In addition, there’s “Killing Them Softly,” Andrew Dominik’s story about a hit man investigating a heist from the mob. And those are just the films on Mr. Weinstein’s schedule through the year’s end.

The producer Megan Ellison, who backed both “Lawless” and “The Master,” is also helping to finance “Zero Dark Thirty.” Written by Mark Boal, directed by Kathryn Bigelow and set for release by Sony Pictures Entertainment on Dec. 19, it tells of the hunt for Osama bin Laden.

“Zero Dark Thirty” was originally supposed to open in October. But the film was delayed until after the election amid claims by Republicans – and denials from the Obama administration – that Mr. Boal and Ms. Bigelow had been given undue access to classified information that might help them dramatize one of the president’s achievements at a crucial political moment.

The push and shove of politics may now touch another film, Steven Spielberg’s “Lincoln.” The movie, with its portrayal of a would-be national unifier under siege, was recently scheduled by DreamWorks Studios and Walt Disney for limited release on Nov. 9, with more theaters to follow the next week.

In a narrow sense that keeps Mr. Spielberg’s earlier promise to hold the film until after the election. But it opens the possibility of contemporary comparisons and partisan debate as the inevitable prerelease publicity for the movie begins just as voters head to the polls. (Mr. Spielberg’s films typically have not played the fall festival circuit, and it does not appear that “Lincoln” will break that pattern.)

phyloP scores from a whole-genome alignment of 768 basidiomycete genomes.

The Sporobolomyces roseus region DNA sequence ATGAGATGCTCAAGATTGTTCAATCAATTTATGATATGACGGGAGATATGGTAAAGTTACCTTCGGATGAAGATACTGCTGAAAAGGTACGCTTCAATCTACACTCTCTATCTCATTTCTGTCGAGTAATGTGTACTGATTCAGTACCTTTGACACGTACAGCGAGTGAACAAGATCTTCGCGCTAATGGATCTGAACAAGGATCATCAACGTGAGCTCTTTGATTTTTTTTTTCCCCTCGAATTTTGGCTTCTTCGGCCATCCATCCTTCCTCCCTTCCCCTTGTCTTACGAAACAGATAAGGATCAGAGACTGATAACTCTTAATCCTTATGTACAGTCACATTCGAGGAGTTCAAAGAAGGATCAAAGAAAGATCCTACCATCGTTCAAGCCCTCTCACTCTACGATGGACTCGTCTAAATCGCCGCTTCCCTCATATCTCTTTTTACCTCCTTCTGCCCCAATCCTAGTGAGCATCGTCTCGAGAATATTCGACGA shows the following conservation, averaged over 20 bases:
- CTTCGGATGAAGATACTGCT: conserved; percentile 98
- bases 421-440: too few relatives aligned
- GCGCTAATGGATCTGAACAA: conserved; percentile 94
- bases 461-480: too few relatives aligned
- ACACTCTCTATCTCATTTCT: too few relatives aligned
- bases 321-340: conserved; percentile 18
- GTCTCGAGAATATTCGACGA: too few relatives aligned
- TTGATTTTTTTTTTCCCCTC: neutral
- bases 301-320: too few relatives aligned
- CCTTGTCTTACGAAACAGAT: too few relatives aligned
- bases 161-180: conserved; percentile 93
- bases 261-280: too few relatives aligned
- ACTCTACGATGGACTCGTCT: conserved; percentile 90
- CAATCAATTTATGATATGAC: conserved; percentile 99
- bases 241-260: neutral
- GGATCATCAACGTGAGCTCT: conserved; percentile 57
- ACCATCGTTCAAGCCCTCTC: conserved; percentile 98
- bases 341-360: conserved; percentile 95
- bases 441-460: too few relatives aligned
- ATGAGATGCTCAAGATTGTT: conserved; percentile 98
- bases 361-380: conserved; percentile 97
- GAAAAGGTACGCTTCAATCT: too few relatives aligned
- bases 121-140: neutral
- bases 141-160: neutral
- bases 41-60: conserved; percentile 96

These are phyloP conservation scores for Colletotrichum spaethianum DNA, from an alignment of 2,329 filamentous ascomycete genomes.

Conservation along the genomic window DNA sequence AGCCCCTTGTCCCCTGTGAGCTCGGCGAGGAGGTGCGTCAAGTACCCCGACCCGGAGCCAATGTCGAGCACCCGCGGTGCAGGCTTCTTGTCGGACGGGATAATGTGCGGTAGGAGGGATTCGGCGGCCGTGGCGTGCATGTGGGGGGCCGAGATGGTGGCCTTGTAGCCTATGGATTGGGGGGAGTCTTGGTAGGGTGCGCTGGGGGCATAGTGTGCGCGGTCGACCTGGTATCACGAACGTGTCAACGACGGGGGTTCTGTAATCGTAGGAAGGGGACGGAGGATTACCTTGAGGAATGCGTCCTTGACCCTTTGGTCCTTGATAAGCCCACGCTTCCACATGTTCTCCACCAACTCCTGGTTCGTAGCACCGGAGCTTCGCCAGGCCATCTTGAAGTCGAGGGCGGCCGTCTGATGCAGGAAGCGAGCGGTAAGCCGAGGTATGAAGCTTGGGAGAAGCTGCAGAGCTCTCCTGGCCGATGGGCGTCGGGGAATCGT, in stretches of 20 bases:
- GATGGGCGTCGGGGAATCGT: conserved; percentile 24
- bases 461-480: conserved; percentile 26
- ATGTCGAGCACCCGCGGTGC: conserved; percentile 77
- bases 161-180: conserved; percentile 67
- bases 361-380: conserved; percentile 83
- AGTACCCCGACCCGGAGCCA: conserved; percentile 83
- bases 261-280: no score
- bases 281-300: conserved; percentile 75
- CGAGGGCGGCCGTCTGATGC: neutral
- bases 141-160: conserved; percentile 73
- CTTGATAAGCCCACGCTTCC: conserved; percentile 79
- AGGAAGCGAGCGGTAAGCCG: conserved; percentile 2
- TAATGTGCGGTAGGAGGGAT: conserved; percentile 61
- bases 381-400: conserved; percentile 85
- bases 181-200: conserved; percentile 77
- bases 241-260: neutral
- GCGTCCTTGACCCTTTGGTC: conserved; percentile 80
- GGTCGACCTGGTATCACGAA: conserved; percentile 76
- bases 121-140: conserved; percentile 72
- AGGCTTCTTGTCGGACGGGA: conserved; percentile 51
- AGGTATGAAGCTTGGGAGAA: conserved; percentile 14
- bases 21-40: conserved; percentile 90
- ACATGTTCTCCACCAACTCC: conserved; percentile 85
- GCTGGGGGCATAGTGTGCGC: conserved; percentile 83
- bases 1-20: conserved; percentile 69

Marvin Levy, Mr. Spielberg’s spokesman, said “we wouldn’t be surprised” if there were political discussion around “Lincoln.” But the film, he said, is more about leadership than about particular policy positions, and the need to circulate trailers would probably cause talk even if it were to be released later.

“We’d be part of all that, no matter what,” Mr. Levy said.

Mr. Weinstein is apparently less concerned about political strife. His company’s “Butter,” a comedy with anti-Tea Party overtones, was screened at festivals last year but is set for commercial release on Oct. 5, in the election’s full heat.

At 20th Century Fox publicists have been bracing for months in anticipation of controversy around “Won’t Back Down,” which was produced by Walden Media. The film stars Viola Davis and Maggie Gyllenhaal in a drama about parents and teachers who take over a failing school through a parent trigger law. (The fictionalized situation posits a law somewhat like California’s trigger statute, which allows parents to turn a school into a charter school, replace the staff or even shut it down if 51 percent of the families involved agree.)